Background and Objective. The successful use of differentiating treatment for patients with acute promyelocytic leukemia (APL) suggests that other acute myeloid leukemias (AML) may benefit from tailored and subtype- specific therapy. Despite the fact that new drugs specifically targeting AML genetic lesions have not yet been developed, distinct karyotypic categories have been identified which may deserve differentiated treatment. In addition, molecular assays to assess response to therapy more sensitively are now available for several AML subsets. In this review, we discuss the role of genetic characterization in the therapy of AML, and the investigative efforts which we believe are still needed for the design of tailored treatment for each and every patient with this disease. Design and Methods. The authors have been working in this field for many years and have contributed origInal papers, the data of which are incorporated in this article. In addition, the material analyzed in this overview includes articles and reviews covered by the Science Citation Index and Medline as well as some more recent unpublished personal observations. Results. Modern therapeutic approaches to AML tend to differentiate post-induction treatment intensity according to cytogenetically defined risk categories. Such prognostic categorization is largely unsatisfactory. In fact, following the advent of newly developed molecular assays (e.g. RT-PCR and FISH), specific and prognostically relevant lesions are frequently found in patients with an apparently normal karyotype, and these patients are, therefore, re-assigned to more appropriate prognostic categories. In addition, recent studies suggest that some patients may benefit from an increase in induction intensity; rapid genetic characterization will be needed for future differentiation of initial therapy. However, preliminary investigation of AML by integrated karyotypic/molecular analyses show that no specific abnormalities are detectable in at least half of the cases. Therefore, use of genetic criteria for prognostic stratification is currently feasible in only a proportion of patients. Interpretations and Conclusions. The prognostic role of genetic lesions, currently identified by karyotypic studies, needs to be validated in large series of AML patients prospectively characterized by advanced molecular/cytogenetic analyses and treated uniformly. In addition, searches for new clinically relevant genetic abnormalities, and diagnostic tools for their rapid identification are urgently needed to identify prognostic categories better. Elucidation of AML gene alterations should foster basic investigation aimed at developing new drugs targeted to the specific lesion in the individual patient. Before these more specific therapeutic agents are developed, diagnostic genetic characterization should add to other well- established prognostic factors to optimize the use of the presently available therapies.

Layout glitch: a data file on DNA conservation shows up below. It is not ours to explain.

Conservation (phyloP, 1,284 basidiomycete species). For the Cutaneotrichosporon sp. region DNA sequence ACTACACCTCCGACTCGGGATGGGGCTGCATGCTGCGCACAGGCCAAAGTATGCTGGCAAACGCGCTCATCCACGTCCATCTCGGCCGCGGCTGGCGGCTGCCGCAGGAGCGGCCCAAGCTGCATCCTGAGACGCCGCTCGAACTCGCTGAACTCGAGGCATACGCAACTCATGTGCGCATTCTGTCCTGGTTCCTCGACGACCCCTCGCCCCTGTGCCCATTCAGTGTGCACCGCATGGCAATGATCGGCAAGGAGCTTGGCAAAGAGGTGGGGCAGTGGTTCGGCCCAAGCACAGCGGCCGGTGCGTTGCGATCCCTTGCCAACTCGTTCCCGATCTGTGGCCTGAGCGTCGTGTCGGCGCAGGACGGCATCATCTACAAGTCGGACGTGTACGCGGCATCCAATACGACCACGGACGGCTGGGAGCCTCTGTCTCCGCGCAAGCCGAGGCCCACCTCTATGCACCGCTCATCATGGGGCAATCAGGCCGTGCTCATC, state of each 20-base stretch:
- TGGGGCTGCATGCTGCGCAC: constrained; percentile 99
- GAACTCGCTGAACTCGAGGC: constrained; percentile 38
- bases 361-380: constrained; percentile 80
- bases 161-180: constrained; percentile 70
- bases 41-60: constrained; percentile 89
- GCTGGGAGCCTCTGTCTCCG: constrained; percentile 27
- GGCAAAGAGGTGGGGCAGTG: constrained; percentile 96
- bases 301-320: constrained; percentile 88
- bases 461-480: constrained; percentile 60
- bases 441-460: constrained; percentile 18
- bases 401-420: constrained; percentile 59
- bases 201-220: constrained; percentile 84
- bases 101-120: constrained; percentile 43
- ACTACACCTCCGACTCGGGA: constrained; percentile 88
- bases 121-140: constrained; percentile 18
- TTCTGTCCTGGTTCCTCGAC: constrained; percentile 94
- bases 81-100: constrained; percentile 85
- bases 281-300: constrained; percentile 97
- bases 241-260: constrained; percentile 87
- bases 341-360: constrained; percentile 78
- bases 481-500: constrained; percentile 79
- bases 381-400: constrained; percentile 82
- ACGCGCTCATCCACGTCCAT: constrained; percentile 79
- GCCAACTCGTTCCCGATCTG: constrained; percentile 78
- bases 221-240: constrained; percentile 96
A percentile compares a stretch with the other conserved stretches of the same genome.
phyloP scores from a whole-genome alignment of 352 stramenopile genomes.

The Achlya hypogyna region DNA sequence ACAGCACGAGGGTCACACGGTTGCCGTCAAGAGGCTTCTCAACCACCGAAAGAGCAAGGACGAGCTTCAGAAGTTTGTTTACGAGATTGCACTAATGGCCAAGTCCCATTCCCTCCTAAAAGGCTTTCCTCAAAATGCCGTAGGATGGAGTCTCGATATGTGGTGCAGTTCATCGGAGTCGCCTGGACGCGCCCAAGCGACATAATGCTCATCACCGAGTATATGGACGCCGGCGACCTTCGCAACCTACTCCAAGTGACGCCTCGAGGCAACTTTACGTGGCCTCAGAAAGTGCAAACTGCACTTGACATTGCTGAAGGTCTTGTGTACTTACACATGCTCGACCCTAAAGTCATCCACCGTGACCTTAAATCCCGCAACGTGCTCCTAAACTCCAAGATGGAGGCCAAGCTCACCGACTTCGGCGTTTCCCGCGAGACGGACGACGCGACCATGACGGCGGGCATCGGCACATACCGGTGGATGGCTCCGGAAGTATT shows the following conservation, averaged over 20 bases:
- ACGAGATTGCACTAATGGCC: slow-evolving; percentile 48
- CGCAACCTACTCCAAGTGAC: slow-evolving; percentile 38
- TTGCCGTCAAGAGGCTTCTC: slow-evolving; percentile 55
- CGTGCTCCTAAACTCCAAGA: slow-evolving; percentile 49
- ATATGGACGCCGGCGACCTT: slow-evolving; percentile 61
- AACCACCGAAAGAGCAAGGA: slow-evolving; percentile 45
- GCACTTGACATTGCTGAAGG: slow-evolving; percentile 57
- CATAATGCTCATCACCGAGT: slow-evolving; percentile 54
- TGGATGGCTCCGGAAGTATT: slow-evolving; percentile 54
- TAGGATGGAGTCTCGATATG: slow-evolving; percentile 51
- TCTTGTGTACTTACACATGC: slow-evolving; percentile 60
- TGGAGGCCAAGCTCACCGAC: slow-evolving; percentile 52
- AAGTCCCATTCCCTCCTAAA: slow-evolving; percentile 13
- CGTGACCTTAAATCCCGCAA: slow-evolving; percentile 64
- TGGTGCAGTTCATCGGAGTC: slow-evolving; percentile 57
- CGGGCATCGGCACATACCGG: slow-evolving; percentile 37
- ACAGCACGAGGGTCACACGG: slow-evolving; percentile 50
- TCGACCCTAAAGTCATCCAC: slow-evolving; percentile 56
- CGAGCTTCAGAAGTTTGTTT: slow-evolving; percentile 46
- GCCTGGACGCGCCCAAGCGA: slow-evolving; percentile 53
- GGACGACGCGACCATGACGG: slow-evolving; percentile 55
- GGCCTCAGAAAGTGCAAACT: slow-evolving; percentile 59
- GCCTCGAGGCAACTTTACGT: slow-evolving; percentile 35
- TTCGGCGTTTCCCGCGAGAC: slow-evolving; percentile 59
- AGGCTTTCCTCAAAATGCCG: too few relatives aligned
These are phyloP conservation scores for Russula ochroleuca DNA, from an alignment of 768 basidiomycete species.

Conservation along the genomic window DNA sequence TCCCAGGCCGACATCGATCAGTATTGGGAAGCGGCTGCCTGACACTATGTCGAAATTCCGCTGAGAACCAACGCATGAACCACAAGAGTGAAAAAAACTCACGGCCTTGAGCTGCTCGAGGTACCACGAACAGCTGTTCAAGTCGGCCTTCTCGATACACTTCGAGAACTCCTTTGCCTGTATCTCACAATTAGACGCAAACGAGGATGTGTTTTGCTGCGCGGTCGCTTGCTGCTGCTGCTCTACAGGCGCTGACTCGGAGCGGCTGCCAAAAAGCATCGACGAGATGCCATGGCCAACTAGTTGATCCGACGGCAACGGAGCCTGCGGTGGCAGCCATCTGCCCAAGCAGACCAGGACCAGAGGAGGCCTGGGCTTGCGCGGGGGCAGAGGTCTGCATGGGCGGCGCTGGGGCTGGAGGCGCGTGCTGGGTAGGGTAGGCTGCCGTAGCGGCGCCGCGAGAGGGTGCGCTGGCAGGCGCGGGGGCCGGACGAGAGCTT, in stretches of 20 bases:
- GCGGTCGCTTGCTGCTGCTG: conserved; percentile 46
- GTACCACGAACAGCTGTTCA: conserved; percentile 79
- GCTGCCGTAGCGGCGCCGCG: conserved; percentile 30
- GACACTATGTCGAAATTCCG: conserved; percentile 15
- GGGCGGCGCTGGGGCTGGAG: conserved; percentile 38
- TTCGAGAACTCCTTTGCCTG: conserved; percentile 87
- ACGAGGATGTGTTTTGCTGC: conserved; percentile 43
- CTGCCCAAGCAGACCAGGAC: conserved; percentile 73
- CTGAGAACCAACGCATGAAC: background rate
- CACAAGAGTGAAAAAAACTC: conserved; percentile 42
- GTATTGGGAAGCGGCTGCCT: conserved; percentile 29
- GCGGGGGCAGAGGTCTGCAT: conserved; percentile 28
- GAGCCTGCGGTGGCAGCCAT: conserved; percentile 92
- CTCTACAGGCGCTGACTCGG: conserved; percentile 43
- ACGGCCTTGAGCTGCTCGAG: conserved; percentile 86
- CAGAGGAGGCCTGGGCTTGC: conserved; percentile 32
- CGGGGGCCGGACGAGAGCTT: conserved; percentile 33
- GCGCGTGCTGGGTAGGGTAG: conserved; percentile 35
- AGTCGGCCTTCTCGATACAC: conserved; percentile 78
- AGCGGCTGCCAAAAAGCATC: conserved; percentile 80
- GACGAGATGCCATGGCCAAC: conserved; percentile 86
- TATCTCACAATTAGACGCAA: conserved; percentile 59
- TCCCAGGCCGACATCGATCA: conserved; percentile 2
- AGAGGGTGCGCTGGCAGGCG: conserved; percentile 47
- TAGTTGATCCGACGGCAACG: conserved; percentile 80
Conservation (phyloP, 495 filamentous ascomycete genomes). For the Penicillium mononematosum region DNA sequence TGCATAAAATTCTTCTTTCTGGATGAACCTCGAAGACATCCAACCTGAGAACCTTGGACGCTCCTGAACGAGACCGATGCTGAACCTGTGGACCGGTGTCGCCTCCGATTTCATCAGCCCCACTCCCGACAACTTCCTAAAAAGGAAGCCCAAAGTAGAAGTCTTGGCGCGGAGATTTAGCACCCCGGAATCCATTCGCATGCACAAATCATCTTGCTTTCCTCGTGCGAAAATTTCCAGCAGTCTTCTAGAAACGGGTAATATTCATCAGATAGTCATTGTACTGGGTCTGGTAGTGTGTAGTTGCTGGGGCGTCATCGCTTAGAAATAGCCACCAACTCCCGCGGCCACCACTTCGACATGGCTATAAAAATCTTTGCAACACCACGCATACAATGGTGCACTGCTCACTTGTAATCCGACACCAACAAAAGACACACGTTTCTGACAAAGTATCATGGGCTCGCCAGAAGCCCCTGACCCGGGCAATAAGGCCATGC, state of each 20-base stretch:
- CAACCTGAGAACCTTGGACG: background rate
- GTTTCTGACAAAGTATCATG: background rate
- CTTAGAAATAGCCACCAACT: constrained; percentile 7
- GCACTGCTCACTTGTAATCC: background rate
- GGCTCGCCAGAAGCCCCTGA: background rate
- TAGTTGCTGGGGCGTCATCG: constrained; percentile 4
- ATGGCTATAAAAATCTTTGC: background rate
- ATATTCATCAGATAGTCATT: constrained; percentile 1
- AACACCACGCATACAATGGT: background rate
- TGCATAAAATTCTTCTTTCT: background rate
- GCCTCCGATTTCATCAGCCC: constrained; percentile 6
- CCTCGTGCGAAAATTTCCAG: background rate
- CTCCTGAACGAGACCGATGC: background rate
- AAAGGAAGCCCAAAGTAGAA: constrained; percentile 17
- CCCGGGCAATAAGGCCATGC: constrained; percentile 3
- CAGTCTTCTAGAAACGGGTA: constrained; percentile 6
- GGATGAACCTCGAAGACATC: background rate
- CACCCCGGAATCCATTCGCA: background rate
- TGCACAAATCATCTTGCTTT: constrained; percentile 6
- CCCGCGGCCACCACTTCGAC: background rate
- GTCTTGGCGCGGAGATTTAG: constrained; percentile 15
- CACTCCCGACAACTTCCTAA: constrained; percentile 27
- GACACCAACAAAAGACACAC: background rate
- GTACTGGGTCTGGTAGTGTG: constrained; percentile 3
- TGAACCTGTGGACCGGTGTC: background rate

|Number of pages||9|
|Publication status||Published - Nov 1998|
- Acute myeloid leukemia
- Stem cell transplantation
ASJC Scopus subject areas